Formal professional training established for judiciary

| 10/05/2016 | 0 Comments
Cayman News Service

Judicial Education Committee (L-R) Justice Richard Williams; Mitchell Davies, Director of the Truman Bodden Law School; Justice Ingrid Mangatal (Chairperson); Chief Magistrate Nova Hall; and Chief Justice Anthony Smellie

(CNS): The judiciary is adopting a more formalised process of training for judges and magistrates with the creation of the Judicial Education Committee (JEC) to help maintain a forward-looking approach to the changing legal world. It comes against the backdrop of a change to legislation last week to move magistrates, in terms of their employment and retirement, from the civil service to the judiciary. Chief Justice Anthony Smellie announced the education plans on Friday, just days after lawmakers approved the Judges Emoluments and Allowances Bill, another step in securing judicial independence.

The JEC will promote “excellence and efficiency in the administration of justice”, the chief justice’s office said. The goal is to maintain professionalism of the “highest calibre through an organised process of continuing training, development and education”, a press release from the courts stated. It will create a learning environment that embraces both formal local and overseas opportunities for development as well as practical, on-the-job training.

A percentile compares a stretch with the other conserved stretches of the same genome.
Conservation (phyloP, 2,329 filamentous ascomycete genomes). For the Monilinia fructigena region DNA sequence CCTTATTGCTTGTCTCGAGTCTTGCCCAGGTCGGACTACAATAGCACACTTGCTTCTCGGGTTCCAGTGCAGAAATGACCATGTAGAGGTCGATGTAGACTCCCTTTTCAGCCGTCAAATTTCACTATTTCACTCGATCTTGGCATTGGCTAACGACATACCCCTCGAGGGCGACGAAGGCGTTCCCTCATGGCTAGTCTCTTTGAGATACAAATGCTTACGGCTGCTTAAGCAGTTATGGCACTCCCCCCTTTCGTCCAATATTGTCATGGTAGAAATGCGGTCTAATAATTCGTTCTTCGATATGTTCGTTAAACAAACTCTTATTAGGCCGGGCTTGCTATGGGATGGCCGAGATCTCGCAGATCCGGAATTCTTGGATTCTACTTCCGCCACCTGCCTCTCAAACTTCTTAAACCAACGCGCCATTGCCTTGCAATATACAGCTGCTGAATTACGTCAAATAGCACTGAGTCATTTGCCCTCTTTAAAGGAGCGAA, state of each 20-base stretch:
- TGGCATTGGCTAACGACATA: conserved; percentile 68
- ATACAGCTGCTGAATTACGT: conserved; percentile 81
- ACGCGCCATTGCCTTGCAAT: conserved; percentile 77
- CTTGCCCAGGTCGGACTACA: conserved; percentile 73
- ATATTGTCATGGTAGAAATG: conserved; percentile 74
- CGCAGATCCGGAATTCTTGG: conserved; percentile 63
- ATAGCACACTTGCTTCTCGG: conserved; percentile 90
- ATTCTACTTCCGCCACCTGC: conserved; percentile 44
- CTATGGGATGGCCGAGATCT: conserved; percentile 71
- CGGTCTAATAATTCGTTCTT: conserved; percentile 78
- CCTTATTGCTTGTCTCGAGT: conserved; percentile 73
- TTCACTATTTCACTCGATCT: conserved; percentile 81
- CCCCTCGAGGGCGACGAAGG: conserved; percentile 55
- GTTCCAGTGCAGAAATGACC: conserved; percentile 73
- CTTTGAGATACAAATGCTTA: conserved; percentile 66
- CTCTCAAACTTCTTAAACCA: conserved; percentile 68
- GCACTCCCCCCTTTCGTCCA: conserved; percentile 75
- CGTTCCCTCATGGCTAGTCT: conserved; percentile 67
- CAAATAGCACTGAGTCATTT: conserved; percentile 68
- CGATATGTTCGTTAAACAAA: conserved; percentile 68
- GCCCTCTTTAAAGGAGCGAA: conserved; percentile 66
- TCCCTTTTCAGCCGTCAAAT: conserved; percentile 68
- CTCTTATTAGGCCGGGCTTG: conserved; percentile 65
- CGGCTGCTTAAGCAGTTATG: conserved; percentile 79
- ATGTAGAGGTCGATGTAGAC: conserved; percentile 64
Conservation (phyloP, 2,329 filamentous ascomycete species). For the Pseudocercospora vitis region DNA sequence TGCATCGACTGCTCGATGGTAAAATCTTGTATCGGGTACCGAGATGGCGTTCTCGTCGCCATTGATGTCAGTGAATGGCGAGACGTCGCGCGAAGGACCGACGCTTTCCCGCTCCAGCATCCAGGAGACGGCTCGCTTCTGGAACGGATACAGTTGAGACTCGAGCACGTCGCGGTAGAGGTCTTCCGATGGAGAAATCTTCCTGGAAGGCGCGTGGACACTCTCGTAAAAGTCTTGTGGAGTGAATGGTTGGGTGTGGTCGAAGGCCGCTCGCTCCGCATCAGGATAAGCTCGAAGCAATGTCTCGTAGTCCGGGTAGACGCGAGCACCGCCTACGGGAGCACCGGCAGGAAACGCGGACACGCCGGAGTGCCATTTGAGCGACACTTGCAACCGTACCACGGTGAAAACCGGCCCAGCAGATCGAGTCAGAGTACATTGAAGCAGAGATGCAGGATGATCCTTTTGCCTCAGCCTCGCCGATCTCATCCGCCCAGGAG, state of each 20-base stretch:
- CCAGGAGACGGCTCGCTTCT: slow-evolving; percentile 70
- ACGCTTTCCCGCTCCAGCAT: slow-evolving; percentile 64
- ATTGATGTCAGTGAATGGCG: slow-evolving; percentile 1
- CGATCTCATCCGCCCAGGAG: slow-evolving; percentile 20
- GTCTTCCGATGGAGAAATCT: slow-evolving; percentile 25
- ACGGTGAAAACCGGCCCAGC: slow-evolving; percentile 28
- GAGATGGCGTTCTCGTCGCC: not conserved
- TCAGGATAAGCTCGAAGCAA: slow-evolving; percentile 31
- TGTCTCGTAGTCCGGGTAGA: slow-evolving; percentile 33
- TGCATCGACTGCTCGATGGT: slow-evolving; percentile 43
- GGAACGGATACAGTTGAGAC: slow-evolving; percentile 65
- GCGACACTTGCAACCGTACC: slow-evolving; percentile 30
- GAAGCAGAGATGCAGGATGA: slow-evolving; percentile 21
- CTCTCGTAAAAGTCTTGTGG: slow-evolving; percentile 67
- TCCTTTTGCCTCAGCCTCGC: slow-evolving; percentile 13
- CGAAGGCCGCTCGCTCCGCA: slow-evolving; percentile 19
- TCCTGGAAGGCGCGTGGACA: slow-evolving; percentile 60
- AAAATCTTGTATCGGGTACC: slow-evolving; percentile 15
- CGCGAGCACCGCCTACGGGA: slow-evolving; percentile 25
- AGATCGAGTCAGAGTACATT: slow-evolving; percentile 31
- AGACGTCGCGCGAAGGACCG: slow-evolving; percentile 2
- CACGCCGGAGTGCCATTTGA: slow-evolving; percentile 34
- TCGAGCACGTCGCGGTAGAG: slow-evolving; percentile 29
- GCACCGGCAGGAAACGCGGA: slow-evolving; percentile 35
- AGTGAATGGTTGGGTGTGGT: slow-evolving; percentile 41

“It is well-recognised that continued training and learning are essential to enhancing the quality of professional services that can be provided by the courts,” said Justice Ingrid Mangatal, who has been appointed chair of the committee. She added that the training would “encompass not only basic judicial tools and skills, but will also include developing and increasing expertise and knowledge in particular areas of law practice”.

The JEC will assume primary responsibility for the Judicial Administration’s Annual Guest Lecture series, offered for the last five years and the organisation of a programme through which judges and magistrates will provide oversight and guidance to trainee lawyers.

The chief justice said that the need for the continuing education of the judiciary and court staff had long been recognised.

“Our administration has striven to keep abreast of international standards and best practices within the limits of existing resources despite the daily demands upon judicial time,” he said. “But the fast changing world in which we live and the ever evolving rules and protocols of practice require that we take a more forward-looking approach. I am therefore very pleased that the judiciary will now have the internal capacity to organise and arrange the delivery of continuing education on a more structured basis.”

The newly appointed JEC members include Justice Dennis Morrison from the Court of Appeal, Justice Richard Williams, Chief Magistrate Nova Hall and Mitchell Davies, the director of the Truman Bodden Law School. Chairperson Justice Magnatal will work in close collaboration with the new court administrator, Suzanne Bothwell.


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